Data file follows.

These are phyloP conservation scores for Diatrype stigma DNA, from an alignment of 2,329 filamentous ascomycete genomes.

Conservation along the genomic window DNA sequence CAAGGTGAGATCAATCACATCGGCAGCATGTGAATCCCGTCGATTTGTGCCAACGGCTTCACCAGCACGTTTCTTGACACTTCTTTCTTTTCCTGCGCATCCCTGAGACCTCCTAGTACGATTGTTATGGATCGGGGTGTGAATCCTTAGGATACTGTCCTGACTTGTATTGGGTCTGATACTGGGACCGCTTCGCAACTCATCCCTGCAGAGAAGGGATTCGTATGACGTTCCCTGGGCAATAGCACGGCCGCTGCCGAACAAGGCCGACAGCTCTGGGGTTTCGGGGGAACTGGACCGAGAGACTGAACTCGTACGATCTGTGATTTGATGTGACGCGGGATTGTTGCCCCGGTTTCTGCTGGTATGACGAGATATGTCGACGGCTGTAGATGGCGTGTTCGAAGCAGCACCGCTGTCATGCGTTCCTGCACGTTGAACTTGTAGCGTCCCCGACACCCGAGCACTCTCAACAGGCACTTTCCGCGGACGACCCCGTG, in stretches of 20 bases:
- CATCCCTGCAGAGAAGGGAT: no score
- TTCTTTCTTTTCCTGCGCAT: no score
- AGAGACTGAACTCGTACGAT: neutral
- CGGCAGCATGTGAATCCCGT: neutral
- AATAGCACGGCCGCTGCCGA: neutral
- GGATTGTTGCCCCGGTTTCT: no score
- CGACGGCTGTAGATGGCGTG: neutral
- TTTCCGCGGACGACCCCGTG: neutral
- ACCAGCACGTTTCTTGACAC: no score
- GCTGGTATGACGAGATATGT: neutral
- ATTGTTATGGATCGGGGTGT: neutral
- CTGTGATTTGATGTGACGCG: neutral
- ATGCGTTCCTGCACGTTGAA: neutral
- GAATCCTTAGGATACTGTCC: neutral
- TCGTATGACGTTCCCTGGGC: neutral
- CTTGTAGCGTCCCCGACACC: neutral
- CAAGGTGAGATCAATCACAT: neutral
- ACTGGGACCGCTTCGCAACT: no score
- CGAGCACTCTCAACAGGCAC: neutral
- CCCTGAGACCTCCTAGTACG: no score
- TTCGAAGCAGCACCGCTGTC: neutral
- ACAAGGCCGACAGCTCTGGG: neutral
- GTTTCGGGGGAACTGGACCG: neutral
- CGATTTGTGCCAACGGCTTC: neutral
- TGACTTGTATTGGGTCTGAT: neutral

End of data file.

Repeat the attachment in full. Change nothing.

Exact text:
These are phyloP conservation scores for Diatrype stigma DNA, from an alignment of 2,329 filamentous ascomycete genomes.

Conservation along the genomic window DNA sequence CAAGGTGAGATCAATCACATCGGCAGCATGTGAATCCCGTCGATTTGTGCCAACGGCTTCACCAGCACGTTTCTTGACACTTCTTTCTTTTCCTGCGCATCCCTGAGACCTCCTAGTACGATTGTTATGGATCGGGGTGTGAATCCTTAGGATACTGTCCTGACTTGTATTGGGTCTGATACTGGGACCGCTTCGCAACTCATCCCTGCAGAGAAGGGATTCGTATGACGTTCCCTGGGCAATAGCACGGCCGCTGCCGAACAAGGCCGACAGCTCTGGGGTTTCGGGGGAACTGGACCGAGAGACTGAACTCGTACGATCTGTGATTTGATGTGACGCGGGATTGTTGCCCCGGTTTCTGCTGGTATGACGAGATATGTCGACGGCTGTAGATGGCGTGTTCGAAGCAGCACCGCTGTCATGCGTTCCTGCACGTTGAACTTGTAGCGTCCCCGACACCCGAGCACTCTCAACAGGCACTTTCCGCGGACGACCCCGTG, in stretches of 20 bases:
- CATCCCTGCAGAGAAGGGAT: no score
- TTCTTTCTTTTCCTGCGCAT: no score
- AGAGACTGAACTCGTACGAT: neutral
- CGGCAGCATGTGAATCCCGT: neutral
- AATAGCACGGCCGCTGCCGA: neutral
- GGATTGTTGCCCCGGTTTCT: no score
- CGACGGCTGTAGATGGCGTG: neutral
- TTTCCGCGGACGACCCCGTG: neutral
- ACCAGCACGTTTCTTGACAC: no score
- GCTGGTATGACGAGATATGT: neutral
- ATTGTTATGGATCGGGGTGT: neutral
- CTGTGATTTGATGTGACGCG: neutral
- ATGCGTTCCTGCACGTTGAA: neutral
- GAATCCTTAGGATACTGTCC: neutral
- TCGTATGACGTTCCCTGGGC: neutral
- CTTGTAGCGTCCCCGACACC: neutral
- CAAGGTGAGATCAATCACAT: neutral
- ACTGGGACCGCTTCGCAACT: no score
- CGAGCACTCTCAACAGGCAC: neutral
- CCCTGAGACCTCCTAGTACG: no score
- TTCGAAGCAGCACCGCTGTC: neutral
- ACAAGGCCGACAGCTCTGGG: neutral
- GTTTCGGGGGAACTGGACCG: neutral
- CGATTTGTGCCAACGGCTTC: neutral
- TGACTTGTATTGGGTCTGAT: neutral